Artificial frame generation technology. Even typing those words feels vaguely science-fiction, but ever since the release of Nvidia's DLSS 3 Frame Generation (and much later, AMD's Fluid Motion Frames), it's become a concept that's gone beyond the theoretical into the everyday. However, Korean technology website QuasarZone (via Videocardz) has taken things to a new extreme by managing to run both methods at the same time via an impressive bit of GPU wrangling, and the performance gains are, on the surface at least, rather impressive.
To achieve this mind-bending result, both an RTX 4090 and Radeon RX 6600 were installed on the same motherboard, with the monitor connected to the AMD GPU. The RTX 4090 was then forced to render a game with DLSS 3 Frame Generation enabled, while the RX 6600 was used as an output source to the monitor using AMD Fluid Motion Frames. This means the eventual output was rendered at a higher frame rate using DLSS 3 Frame Generation, then interpolated once more through the RX 6600 to even higher levels still.
The results at first glance seem very good indeed. Cyberpunk 2077 at a 4K output resolution jumped from an average of 71.7 fps all the way up to a gigantic 209.3 fps with both DLSS 3 FG and AFMF enabled. That's nearly triple the frames, and quite an impressive demonstration, as proof of concepts go.
It wasn't just Cyberpunk either. Call of Duty: Modern Warfare III nearly doubled its frames using the technique, with a leap from just under 128 fps all the way to nearly 226 fps, while Ratchet and Clank: Rift Apart managed 233 fps with both methods enabled, up from an average native frame rate of just over 121 fps. Even the notoriously CPU-bound Starfield received a significant performance jump, from 72 fps at native to just over 200 fps with DLSS quality mode and AFMF working together.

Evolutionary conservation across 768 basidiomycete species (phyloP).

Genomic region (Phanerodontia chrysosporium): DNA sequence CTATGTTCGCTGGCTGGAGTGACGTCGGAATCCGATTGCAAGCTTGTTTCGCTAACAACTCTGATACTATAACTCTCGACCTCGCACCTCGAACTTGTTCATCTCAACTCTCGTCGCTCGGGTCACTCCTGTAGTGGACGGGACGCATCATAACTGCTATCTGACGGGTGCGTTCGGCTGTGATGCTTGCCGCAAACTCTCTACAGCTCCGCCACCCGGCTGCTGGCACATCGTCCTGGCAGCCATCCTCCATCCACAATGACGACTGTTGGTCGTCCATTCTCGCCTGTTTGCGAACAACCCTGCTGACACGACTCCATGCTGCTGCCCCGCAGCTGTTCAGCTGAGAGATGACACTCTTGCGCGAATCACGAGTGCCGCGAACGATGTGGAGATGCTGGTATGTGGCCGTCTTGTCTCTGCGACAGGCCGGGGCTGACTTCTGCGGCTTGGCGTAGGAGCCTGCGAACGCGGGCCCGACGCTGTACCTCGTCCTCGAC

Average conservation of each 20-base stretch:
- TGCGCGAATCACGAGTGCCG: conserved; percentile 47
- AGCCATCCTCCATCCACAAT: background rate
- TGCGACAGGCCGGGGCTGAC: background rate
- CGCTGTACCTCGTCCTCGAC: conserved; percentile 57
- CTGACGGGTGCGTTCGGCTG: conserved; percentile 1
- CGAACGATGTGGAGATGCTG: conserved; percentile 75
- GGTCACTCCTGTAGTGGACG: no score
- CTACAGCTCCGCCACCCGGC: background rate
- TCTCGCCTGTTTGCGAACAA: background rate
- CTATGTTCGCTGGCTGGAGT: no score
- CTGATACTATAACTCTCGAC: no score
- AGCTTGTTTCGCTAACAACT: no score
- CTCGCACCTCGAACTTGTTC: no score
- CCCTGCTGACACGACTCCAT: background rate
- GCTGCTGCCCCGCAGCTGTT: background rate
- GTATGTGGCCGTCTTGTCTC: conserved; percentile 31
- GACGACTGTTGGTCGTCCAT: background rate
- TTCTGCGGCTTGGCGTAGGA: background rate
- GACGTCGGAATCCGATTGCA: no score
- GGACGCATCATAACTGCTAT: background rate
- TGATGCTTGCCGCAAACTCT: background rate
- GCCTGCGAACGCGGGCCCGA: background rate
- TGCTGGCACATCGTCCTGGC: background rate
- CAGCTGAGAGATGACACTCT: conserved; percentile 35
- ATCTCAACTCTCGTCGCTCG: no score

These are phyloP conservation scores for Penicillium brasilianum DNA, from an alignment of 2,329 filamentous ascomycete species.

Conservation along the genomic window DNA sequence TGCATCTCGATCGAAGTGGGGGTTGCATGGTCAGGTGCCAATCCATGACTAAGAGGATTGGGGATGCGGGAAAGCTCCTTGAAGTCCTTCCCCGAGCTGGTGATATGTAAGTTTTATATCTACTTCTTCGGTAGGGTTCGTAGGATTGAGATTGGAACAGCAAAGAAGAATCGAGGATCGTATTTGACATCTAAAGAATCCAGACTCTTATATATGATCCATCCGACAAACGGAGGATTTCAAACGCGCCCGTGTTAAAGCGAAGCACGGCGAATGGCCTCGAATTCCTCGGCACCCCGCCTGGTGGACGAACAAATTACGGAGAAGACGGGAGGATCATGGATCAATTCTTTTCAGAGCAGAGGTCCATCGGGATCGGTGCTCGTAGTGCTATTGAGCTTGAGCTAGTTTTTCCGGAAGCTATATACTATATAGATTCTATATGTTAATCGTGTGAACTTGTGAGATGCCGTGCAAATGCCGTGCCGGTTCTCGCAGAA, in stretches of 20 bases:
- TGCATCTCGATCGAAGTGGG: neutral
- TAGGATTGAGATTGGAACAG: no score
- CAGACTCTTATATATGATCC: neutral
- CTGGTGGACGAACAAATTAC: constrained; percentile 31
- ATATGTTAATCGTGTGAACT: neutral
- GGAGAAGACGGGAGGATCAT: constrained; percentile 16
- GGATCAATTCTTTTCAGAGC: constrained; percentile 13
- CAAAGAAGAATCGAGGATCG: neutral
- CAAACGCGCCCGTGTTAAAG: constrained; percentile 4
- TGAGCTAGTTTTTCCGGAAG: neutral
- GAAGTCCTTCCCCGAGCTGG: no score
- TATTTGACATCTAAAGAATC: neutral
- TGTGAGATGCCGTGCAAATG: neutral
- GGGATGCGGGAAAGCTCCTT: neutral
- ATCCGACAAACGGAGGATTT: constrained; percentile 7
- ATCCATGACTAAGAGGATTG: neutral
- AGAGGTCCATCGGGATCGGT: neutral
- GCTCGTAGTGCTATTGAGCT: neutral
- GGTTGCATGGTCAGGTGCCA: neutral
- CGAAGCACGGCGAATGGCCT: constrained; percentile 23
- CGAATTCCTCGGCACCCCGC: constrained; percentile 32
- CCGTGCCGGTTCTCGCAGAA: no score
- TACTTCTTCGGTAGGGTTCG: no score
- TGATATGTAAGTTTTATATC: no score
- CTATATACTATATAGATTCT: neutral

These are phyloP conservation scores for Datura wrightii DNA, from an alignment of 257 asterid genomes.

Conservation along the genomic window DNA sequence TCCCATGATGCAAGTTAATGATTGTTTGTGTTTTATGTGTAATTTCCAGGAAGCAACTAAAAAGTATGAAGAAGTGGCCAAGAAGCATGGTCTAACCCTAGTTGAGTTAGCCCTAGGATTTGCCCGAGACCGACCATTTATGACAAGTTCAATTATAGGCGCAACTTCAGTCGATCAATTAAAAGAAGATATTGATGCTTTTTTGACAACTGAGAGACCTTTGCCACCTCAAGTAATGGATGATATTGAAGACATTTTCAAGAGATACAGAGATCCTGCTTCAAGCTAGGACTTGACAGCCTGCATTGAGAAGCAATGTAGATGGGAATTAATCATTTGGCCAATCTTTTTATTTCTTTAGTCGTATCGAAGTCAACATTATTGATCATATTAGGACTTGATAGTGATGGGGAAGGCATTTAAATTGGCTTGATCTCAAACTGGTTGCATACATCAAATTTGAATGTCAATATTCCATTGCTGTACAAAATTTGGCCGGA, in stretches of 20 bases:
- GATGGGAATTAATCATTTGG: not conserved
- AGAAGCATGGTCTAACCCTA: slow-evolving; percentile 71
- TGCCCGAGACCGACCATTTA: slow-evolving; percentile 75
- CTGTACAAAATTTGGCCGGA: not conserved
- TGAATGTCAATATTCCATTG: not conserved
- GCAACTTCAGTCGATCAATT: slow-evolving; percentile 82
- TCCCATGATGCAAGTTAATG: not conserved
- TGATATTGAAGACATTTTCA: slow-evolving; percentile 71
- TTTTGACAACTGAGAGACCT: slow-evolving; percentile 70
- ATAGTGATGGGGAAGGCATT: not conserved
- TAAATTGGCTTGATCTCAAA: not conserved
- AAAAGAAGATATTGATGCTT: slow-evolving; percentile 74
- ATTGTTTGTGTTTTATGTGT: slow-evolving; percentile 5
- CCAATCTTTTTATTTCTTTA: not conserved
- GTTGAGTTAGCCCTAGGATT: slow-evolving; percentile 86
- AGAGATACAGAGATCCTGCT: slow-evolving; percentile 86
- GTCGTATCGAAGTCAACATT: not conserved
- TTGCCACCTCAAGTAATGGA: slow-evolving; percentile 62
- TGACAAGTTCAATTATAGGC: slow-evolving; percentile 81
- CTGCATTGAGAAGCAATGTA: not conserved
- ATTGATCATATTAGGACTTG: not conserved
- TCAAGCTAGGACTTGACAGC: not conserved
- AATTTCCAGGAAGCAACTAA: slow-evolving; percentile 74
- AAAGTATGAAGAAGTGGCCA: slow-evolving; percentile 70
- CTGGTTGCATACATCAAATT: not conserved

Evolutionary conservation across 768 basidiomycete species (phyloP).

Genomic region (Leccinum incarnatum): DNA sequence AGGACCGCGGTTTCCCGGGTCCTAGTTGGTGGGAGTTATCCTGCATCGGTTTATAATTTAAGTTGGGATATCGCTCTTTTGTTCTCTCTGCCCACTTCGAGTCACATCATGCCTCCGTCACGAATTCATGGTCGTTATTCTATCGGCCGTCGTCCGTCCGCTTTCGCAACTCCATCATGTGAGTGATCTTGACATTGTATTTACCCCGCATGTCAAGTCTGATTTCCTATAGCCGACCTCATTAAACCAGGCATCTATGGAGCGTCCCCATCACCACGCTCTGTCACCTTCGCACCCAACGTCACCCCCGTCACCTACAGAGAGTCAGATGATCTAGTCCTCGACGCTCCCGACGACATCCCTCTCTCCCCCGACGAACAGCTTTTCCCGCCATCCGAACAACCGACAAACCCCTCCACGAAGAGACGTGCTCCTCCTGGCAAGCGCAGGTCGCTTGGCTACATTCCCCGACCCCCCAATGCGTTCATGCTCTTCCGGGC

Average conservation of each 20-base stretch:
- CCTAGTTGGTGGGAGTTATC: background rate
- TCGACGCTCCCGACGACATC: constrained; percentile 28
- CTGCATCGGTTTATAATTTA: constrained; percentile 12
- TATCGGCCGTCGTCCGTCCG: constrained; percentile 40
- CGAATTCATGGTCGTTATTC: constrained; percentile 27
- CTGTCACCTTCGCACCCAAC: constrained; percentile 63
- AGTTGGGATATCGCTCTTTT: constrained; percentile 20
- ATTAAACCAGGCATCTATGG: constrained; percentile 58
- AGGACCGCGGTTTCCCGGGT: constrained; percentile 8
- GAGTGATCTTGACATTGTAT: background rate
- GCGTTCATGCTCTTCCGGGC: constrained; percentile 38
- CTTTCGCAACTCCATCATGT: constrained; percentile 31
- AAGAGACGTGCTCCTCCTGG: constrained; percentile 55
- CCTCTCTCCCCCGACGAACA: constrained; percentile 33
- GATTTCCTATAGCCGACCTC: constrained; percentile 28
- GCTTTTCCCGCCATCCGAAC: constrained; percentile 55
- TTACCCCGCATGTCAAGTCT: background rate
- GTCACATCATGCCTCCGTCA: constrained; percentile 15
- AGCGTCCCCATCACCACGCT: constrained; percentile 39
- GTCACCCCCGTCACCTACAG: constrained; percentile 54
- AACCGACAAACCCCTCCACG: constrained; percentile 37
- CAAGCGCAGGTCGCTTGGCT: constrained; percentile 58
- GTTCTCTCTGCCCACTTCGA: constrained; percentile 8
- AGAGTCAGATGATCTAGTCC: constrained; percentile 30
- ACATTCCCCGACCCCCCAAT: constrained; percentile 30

The fact that this even works at all is very impressive, but as you might expect, there are some caveats. First of all, beta drivers are currently required to enable AFMF on any AMD card, and some games reportedly didn't recognise the full-screen mode required for Fluid Motion Frames to work correctly.
Secondly, sticking two GPUs next to each other and making them work hard in conjunction means that power and heat are factors to be considered, so a motherboard was used that allowed them to sit side by side while still receiving enough space for adequate cooling.
And the third? 1% lows were an issue, and in all the games tested they remained very low compared to the lofty heights achieved in average framerate alone. This was caused by AFMF turning itself off dynamically under fast motion, as under these conditions it doesn't have enough motion vectors to determine the direction of the changes to the generated frames, which would result in a very messy output if it stayed on at all times.
As such, with such large jumps and drops in the framerate the overall smoothness of the experience was less than ideal, meaning it's unlikely anyone's going to be using this as a genuine way of drastically improving the frame rate on their machines at home.
Nevertheless, credit has to be given not just for the conceptual idea, but the implementation of a technique that on the surface doesn't seem like it would work at all, nevermind with the results achieved. While it's an excellent demonstration of a bit of lateral thinking to make two distinct frame generation technologies work in relative harmony, perhaps it's better to leave this one as an experiment rather than something to try yourself.
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Andy built his first gaming PC at the tender age of 12, when IDE cables were a thing and high resolution wasn't. After spending over 15 years in the production industry overseeing a variety of live and recorded projects, he started writing his own PC hardware blog for a year in the hope that people might send him things. Sometimes they did.
Now working as a hardware writer for PC Gamer, Andy can be found quietly muttering to himself and drawing diagrams with his hands in thin air. It's best to leave him to it.